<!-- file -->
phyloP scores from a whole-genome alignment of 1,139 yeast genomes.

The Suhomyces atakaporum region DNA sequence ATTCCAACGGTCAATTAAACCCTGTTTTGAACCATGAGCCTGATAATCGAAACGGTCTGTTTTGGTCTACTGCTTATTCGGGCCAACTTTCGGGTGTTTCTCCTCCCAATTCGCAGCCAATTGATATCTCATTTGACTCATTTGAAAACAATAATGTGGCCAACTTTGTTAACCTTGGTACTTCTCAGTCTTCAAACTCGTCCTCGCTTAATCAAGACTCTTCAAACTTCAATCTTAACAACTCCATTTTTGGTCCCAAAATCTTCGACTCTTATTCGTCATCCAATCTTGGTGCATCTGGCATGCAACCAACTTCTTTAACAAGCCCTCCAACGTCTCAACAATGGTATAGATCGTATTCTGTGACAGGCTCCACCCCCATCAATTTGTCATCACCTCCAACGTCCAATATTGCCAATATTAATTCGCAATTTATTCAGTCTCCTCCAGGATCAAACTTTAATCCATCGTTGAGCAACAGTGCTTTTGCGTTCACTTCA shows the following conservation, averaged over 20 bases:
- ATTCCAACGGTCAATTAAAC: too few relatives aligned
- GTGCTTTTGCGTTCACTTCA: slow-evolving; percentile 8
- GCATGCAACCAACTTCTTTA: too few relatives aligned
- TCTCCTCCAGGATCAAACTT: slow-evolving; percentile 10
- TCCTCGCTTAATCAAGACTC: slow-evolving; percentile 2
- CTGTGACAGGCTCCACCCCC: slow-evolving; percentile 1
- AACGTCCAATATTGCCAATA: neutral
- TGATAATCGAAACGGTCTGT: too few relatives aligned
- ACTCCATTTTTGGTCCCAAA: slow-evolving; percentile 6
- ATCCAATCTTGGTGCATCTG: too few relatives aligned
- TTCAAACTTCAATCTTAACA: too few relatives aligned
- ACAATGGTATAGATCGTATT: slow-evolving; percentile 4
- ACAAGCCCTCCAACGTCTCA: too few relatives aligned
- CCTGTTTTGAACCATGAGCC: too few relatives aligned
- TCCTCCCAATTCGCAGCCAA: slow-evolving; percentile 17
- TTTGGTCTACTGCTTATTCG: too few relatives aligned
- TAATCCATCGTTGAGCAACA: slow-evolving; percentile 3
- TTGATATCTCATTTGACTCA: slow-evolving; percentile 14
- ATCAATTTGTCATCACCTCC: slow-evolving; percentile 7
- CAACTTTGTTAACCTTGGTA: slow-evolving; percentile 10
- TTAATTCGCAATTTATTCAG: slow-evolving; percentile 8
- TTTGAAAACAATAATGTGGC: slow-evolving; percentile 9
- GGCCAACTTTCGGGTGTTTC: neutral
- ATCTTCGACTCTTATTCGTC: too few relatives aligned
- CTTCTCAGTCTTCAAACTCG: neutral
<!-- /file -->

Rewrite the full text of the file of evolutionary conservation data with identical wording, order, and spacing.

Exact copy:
phyloP scores from a whole-genome alignment of 1,139 yeast genomes.

The Suhomyces atakaporum region DNA sequence ATTCCAACGGTCAATTAAACCCTGTTTTGAACCATGAGCCTGATAATCGAAACGGTCTGTTTTGGTCTACTGCTTATTCGGGCCAACTTTCGGGTGTTTCTCCTCCCAATTCGCAGCCAATTGATATCTCATTTGACTCATTTGAAAACAATAATGTGGCCAACTTTGTTAACCTTGGTACTTCTCAGTCTTCAAACTCGTCCTCGCTTAATCAAGACTCTTCAAACTTCAATCTTAACAACTCCATTTTTGGTCCCAAAATCTTCGACTCTTATTCGTCATCCAATCTTGGTGCATCTGGCATGCAACCAACTTCTTTAACAAGCCCTCCAACGTCTCAACAATGGTATAGATCGTATTCTGTGACAGGCTCCACCCCCATCAATTTGTCATCACCTCCAACGTCCAATATTGCCAATATTAATTCGCAATTTATTCAGTCTCCTCCAGGATCAAACTTTAATCCATCGTTGAGCAACAGTGCTTTTGCGTTCACTTCA shows the following conservation, averaged over 20 bases:
- ATTCCAACGGTCAATTAAAC: too few relatives aligned
- GTGCTTTTGCGTTCACTTCA: slow-evolving; percentile 8
- GCATGCAACCAACTTCTTTA: too few relatives aligned
- TCTCCTCCAGGATCAAACTT: slow-evolving; percentile 10
- TCCTCGCTTAATCAAGACTC: slow-evolving; percentile 2
- CTGTGACAGGCTCCACCCCC: slow-evolving; percentile 1
- AACGTCCAATATTGCCAATA: neutral
- TGATAATCGAAACGGTCTGT: too few relatives aligned
- ACTCCATTTTTGGTCCCAAA: slow-evolving; percentile 6
- ATCCAATCTTGGTGCATCTG: too few relatives aligned
- TTCAAACTTCAATCTTAACA: too few relatives aligned
- ACAATGGTATAGATCGTATT: slow-evolving; percentile 4
- ACAAGCCCTCCAACGTCTCA: too few relatives aligned
- CCTGTTTTGAACCATGAGCC: too few relatives aligned
- TCCTCCCAATTCGCAGCCAA: slow-evolving; percentile 17
- TTTGGTCTACTGCTTATTCG: too few relatives aligned
- TAATCCATCGTTGAGCAACA: slow-evolving; percentile 3
- TTGATATCTCATTTGACTCA: slow-evolving; percentile 14
- ATCAATTTGTCATCACCTCC: slow-evolving; percentile 7
- CAACTTTGTTAACCTTGGTA: slow-evolving; percentile 10
- TTAATTCGCAATTTATTCAG: slow-evolving; percentile 8
- TTTGAAAACAATAATGTGGC: slow-evolving; percentile 9
- GGCCAACTTTCGGGTGTTTC: neutral
- ATCTTCGACTCTTATTCGTC: too few relatives aligned
- CTTCTCAGTCTTCAAACTCG: neutral